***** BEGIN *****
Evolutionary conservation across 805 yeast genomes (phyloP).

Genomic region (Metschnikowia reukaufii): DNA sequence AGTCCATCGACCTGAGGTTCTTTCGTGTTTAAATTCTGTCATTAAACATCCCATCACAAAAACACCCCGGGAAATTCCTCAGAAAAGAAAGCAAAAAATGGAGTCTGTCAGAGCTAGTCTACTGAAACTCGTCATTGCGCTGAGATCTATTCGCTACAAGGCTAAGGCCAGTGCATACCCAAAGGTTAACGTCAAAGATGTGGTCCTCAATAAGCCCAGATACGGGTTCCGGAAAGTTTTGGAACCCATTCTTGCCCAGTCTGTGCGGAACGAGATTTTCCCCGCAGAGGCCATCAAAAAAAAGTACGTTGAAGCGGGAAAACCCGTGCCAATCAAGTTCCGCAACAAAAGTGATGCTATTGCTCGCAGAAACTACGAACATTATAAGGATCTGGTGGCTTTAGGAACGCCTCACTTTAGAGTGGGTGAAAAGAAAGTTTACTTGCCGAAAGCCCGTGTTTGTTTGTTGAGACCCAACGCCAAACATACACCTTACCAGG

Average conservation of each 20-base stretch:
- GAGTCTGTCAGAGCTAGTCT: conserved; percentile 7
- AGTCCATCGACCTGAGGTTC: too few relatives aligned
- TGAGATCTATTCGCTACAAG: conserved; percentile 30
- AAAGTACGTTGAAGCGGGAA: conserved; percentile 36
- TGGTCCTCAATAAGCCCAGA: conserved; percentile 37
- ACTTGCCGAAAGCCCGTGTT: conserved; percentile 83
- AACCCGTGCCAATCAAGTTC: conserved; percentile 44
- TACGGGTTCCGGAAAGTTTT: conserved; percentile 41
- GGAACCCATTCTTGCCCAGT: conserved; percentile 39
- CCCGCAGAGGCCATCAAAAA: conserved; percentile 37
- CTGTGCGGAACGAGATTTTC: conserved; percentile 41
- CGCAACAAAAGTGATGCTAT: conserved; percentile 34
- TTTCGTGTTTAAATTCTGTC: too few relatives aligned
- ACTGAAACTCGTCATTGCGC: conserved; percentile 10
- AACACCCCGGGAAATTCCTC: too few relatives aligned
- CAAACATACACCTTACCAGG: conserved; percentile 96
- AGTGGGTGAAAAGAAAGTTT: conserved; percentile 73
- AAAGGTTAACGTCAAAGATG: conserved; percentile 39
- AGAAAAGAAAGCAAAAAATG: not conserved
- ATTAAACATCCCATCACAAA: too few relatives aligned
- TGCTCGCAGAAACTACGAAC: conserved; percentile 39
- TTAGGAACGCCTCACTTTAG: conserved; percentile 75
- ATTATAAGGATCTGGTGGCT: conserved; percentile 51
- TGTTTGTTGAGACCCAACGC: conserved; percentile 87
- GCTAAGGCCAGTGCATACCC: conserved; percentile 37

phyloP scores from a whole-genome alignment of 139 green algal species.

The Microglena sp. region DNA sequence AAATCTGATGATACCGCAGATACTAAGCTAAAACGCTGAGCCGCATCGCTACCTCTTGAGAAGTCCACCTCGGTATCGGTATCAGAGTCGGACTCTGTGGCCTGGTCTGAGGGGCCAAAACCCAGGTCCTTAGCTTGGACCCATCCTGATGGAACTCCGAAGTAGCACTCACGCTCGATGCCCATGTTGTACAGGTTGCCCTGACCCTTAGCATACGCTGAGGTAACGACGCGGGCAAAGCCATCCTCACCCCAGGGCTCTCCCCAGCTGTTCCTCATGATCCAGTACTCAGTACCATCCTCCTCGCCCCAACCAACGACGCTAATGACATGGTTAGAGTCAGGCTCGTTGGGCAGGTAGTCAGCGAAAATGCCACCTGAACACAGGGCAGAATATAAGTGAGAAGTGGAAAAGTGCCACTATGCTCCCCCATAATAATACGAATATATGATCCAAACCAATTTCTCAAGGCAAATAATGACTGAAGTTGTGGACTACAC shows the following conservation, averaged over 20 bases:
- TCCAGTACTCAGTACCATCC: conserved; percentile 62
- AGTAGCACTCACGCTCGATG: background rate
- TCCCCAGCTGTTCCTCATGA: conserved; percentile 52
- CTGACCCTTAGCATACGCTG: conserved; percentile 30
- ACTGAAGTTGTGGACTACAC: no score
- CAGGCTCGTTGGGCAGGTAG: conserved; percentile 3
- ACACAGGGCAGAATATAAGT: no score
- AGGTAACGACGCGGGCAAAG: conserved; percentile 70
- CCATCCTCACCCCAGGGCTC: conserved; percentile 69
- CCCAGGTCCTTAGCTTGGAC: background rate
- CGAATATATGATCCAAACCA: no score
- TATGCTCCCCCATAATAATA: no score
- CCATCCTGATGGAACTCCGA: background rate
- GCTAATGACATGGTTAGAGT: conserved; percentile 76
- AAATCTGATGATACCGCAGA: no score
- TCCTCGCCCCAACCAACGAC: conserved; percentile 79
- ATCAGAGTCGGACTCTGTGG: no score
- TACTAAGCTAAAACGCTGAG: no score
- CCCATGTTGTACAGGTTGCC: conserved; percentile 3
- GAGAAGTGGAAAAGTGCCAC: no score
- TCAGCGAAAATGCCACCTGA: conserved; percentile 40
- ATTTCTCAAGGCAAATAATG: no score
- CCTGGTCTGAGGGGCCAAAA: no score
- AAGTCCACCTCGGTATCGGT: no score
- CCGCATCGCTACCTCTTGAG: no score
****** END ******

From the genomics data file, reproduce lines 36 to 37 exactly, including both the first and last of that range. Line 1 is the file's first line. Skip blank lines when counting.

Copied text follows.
- CAGGCTCGTTGGGCAGGTAG: conserved; percentile 3
- ACACAGGGCAGAATATAAGT: no score